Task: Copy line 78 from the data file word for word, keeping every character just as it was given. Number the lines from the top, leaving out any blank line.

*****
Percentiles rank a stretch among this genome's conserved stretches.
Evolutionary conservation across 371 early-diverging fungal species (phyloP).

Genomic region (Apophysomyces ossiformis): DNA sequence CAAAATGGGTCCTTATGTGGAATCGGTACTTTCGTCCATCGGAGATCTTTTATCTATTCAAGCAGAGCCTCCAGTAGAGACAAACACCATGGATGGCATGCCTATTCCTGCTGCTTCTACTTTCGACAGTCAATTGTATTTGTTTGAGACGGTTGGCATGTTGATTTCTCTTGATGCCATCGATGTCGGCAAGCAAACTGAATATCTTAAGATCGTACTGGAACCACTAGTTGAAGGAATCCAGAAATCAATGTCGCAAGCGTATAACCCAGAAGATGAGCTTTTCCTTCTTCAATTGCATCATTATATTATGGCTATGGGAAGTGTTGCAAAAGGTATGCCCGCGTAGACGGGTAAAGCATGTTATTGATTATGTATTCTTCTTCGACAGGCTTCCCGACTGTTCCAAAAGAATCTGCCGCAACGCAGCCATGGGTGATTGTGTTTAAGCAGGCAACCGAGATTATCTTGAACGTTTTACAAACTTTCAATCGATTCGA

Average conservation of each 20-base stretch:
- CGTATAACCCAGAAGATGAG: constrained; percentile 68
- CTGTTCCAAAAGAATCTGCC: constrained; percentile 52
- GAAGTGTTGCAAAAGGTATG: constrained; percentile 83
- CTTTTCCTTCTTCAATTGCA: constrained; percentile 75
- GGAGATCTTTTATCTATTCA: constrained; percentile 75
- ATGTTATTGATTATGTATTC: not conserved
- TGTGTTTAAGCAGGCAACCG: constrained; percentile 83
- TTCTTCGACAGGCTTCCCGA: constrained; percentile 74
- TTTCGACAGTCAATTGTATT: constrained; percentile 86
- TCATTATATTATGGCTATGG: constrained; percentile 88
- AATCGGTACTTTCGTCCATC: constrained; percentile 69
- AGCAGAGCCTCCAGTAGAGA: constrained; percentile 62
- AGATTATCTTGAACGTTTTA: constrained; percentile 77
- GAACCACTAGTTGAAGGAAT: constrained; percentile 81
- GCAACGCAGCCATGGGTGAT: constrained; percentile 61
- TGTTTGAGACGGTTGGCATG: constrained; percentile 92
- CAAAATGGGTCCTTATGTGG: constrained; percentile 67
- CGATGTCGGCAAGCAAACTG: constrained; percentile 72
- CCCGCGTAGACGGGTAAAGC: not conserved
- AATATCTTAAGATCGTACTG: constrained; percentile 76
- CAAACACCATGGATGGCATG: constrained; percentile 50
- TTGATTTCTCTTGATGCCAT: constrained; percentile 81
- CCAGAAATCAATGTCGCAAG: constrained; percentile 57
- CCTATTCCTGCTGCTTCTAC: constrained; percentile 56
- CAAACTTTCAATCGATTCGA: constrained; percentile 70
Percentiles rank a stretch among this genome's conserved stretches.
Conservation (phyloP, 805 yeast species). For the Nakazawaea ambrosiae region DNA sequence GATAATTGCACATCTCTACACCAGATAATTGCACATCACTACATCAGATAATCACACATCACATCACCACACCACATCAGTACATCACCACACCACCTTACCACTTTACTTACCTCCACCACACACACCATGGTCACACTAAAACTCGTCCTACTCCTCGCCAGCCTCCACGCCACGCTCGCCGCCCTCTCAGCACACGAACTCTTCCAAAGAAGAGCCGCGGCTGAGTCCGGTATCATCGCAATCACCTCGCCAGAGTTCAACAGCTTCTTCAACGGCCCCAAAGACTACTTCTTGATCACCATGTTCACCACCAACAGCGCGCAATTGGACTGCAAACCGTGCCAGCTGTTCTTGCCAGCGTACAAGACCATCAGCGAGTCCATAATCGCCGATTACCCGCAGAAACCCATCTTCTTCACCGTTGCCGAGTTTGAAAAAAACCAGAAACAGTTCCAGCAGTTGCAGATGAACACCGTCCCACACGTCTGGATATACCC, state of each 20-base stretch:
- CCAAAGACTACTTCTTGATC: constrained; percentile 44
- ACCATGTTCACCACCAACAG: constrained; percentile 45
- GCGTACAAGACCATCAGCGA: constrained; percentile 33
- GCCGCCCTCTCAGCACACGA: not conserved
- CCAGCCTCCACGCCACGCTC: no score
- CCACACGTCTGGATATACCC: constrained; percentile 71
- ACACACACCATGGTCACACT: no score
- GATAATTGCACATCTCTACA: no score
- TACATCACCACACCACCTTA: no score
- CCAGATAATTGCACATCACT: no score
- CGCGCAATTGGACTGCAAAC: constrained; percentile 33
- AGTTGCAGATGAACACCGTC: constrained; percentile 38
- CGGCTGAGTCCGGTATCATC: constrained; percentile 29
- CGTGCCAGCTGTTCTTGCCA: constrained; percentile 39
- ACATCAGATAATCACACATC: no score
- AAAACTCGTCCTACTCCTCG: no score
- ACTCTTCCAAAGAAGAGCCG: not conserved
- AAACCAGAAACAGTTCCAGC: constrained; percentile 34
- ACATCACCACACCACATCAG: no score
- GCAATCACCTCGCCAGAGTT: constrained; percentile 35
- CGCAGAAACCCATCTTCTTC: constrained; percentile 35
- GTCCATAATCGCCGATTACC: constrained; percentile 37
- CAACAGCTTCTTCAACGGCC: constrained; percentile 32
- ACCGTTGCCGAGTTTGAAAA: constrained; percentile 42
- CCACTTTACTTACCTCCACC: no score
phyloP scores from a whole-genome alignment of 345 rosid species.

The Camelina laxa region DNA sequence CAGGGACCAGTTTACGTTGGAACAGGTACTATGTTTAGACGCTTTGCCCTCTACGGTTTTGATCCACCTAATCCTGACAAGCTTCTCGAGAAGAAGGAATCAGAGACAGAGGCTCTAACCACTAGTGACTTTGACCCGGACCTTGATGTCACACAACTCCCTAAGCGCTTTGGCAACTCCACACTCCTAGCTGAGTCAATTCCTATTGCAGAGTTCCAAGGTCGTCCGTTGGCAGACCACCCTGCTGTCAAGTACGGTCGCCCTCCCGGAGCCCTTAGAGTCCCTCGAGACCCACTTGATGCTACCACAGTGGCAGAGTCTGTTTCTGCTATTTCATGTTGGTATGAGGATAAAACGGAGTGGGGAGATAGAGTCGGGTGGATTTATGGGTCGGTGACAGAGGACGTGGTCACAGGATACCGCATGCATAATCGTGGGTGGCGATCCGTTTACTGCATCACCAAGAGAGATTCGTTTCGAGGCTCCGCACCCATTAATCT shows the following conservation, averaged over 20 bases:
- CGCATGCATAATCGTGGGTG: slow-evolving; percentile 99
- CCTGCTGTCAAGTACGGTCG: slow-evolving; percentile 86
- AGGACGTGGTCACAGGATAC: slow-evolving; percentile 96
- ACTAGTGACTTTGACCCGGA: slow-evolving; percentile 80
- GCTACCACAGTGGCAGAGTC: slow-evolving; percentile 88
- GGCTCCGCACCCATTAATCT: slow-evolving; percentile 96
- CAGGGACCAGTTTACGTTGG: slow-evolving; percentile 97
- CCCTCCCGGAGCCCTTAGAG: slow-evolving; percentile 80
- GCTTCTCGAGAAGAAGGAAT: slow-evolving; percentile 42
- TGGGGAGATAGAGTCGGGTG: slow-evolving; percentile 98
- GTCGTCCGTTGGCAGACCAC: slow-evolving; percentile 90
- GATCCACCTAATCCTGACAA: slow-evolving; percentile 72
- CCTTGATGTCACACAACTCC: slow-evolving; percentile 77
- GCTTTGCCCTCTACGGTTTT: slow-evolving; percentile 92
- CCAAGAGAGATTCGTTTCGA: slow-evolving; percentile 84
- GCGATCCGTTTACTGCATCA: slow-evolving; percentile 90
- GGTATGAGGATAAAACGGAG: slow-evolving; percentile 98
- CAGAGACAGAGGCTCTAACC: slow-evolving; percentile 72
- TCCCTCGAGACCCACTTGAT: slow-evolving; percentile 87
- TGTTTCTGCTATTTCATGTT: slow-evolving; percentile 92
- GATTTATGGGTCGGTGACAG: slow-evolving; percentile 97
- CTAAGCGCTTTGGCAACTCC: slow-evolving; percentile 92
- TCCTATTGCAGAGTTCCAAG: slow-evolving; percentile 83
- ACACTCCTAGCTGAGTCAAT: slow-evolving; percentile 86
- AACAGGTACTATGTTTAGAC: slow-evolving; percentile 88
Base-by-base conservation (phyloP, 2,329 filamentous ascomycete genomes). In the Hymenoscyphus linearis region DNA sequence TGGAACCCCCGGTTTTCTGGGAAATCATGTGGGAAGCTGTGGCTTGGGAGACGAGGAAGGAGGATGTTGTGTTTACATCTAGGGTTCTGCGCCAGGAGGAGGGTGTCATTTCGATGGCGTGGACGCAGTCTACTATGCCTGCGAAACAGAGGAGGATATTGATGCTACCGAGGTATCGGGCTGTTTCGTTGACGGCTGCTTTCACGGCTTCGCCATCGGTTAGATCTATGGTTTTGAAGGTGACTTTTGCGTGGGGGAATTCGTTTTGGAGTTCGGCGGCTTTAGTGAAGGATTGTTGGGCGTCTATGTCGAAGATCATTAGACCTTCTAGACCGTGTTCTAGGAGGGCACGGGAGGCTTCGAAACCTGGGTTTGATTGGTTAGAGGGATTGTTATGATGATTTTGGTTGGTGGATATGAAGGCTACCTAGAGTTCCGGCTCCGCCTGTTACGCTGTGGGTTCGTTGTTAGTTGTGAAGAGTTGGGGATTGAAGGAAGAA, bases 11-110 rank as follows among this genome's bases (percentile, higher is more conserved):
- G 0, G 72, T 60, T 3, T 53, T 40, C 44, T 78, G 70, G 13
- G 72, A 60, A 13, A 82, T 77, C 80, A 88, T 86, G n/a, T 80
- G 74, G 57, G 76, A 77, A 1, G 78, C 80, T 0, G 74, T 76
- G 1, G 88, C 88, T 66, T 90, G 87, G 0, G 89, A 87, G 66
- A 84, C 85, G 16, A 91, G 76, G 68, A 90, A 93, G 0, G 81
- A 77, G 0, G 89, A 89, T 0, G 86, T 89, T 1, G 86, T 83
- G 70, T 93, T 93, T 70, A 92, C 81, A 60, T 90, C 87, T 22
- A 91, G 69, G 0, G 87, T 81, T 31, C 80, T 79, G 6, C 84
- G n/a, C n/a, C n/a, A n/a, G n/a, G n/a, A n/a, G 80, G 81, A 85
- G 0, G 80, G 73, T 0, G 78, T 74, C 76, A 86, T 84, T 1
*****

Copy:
- TGTTTCTGCTATTTCATGTT: slow-evolving; percentile 92